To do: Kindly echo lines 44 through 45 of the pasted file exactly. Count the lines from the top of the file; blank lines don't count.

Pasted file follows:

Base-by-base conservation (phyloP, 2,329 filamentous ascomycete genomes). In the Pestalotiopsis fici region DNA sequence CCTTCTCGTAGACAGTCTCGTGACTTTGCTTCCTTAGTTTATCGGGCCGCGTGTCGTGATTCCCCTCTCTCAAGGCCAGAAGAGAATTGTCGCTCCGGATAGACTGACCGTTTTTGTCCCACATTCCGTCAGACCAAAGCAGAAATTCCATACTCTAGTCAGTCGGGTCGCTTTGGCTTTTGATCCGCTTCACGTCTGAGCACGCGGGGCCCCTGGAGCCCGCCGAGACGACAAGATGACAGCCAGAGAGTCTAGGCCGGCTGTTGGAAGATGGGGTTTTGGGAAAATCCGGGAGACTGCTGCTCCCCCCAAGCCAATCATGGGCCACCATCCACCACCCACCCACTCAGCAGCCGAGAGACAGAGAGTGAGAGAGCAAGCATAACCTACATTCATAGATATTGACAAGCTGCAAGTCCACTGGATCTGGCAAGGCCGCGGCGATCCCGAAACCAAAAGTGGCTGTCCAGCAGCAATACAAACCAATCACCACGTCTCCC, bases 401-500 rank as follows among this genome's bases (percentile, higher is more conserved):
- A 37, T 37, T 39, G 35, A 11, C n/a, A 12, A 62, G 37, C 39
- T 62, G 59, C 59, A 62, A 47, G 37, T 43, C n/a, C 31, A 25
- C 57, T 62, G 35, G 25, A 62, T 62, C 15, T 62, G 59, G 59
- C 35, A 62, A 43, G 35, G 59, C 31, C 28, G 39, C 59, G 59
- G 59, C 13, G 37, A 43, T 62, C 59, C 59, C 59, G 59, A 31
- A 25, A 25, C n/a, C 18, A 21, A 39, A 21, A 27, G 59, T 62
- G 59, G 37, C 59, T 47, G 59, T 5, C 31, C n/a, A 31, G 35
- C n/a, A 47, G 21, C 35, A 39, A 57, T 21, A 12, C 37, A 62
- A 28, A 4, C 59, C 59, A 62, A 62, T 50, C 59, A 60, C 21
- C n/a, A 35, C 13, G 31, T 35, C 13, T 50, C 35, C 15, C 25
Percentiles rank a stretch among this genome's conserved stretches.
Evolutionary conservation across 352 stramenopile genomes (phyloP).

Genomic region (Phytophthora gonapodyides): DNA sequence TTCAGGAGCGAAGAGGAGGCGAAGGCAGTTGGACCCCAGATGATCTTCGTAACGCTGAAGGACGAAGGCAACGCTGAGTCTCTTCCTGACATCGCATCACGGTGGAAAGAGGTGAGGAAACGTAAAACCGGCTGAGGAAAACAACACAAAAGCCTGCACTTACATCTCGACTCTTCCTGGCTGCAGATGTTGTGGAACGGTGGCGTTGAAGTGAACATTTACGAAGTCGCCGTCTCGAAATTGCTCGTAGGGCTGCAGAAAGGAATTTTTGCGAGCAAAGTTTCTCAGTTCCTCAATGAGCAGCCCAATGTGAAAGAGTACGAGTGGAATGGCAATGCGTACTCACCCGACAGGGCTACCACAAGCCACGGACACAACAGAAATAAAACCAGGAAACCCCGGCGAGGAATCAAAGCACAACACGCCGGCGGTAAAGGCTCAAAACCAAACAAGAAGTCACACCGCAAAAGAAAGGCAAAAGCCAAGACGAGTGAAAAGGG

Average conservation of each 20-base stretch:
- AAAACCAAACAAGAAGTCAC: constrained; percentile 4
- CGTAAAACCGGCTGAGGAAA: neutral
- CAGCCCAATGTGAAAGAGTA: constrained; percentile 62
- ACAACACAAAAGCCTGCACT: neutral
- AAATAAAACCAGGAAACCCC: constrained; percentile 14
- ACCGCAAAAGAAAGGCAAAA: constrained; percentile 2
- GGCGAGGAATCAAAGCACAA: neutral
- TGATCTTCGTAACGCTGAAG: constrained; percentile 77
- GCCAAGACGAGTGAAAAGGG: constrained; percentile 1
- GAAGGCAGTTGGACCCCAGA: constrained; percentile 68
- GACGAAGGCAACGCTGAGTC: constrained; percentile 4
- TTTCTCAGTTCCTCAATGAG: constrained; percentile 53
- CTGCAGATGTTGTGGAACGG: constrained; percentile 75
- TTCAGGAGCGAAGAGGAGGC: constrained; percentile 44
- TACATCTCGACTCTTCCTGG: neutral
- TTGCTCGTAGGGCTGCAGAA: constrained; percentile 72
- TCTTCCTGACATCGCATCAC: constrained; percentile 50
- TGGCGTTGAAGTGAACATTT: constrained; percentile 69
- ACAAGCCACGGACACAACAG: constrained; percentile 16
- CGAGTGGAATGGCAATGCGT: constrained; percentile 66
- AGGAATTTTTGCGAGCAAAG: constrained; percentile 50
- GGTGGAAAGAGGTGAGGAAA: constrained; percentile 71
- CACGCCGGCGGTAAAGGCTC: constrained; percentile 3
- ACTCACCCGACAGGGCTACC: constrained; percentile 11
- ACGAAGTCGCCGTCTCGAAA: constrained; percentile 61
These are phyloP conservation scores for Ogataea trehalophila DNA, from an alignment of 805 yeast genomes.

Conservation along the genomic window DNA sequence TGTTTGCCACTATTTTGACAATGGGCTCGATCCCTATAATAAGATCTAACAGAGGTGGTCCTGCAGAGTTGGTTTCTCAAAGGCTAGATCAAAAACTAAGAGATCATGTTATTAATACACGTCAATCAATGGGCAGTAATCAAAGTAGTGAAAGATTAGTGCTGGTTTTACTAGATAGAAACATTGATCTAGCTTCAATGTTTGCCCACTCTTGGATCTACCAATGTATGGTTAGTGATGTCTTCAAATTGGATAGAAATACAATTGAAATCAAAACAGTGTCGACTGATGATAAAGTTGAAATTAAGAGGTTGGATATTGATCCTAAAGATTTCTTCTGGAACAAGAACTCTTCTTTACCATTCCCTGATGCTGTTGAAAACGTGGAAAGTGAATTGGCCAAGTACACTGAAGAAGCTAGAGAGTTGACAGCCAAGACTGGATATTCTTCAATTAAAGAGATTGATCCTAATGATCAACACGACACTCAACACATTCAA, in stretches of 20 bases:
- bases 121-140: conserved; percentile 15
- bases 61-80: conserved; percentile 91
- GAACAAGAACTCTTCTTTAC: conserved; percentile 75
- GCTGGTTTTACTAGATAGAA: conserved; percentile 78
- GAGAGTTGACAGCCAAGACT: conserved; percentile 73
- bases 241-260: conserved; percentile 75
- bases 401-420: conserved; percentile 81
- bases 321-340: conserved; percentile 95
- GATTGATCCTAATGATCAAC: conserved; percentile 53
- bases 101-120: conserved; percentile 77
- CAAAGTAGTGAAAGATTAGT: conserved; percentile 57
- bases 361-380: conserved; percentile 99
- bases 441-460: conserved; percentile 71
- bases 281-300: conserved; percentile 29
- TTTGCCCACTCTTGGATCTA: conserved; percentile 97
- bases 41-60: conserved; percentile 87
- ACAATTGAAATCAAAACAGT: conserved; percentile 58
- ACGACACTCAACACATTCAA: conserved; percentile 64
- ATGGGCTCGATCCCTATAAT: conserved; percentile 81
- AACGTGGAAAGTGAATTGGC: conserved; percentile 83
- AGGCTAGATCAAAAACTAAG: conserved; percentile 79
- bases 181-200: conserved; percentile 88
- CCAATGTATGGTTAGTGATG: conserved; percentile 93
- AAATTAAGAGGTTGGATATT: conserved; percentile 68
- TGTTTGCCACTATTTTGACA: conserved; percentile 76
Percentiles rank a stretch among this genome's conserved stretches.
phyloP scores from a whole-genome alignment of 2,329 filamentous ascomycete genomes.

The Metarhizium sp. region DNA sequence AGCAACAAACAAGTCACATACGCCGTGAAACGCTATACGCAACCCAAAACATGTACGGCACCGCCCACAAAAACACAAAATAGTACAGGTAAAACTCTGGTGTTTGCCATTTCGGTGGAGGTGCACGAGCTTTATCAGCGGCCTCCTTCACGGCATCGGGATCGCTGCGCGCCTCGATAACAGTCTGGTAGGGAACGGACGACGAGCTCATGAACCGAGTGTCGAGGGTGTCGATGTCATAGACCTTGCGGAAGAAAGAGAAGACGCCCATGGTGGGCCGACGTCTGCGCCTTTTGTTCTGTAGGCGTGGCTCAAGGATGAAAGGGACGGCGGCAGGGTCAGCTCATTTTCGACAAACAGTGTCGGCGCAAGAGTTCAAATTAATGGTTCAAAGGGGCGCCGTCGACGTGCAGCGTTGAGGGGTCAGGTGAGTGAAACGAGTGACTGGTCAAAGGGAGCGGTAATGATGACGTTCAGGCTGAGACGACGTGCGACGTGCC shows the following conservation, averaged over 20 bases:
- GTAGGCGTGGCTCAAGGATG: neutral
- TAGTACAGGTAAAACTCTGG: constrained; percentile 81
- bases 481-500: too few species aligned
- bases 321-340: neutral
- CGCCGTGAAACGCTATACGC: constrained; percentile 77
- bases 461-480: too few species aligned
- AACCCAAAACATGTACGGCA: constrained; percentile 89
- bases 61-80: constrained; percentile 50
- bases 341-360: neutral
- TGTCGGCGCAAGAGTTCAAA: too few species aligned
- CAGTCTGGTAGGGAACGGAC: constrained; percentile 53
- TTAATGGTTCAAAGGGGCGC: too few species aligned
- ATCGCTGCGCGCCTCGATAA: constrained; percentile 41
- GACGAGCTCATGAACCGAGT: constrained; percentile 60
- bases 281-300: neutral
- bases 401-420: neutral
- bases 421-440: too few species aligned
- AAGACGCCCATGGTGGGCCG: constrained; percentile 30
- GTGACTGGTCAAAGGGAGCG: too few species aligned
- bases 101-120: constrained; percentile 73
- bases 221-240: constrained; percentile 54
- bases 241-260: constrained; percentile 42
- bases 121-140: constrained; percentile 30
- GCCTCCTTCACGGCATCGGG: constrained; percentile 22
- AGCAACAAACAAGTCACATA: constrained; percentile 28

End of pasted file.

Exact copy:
- bases 61-80: conserved; percentile 91
- GAACAAGAACTCTTCTTTAC: conserved; percentile 75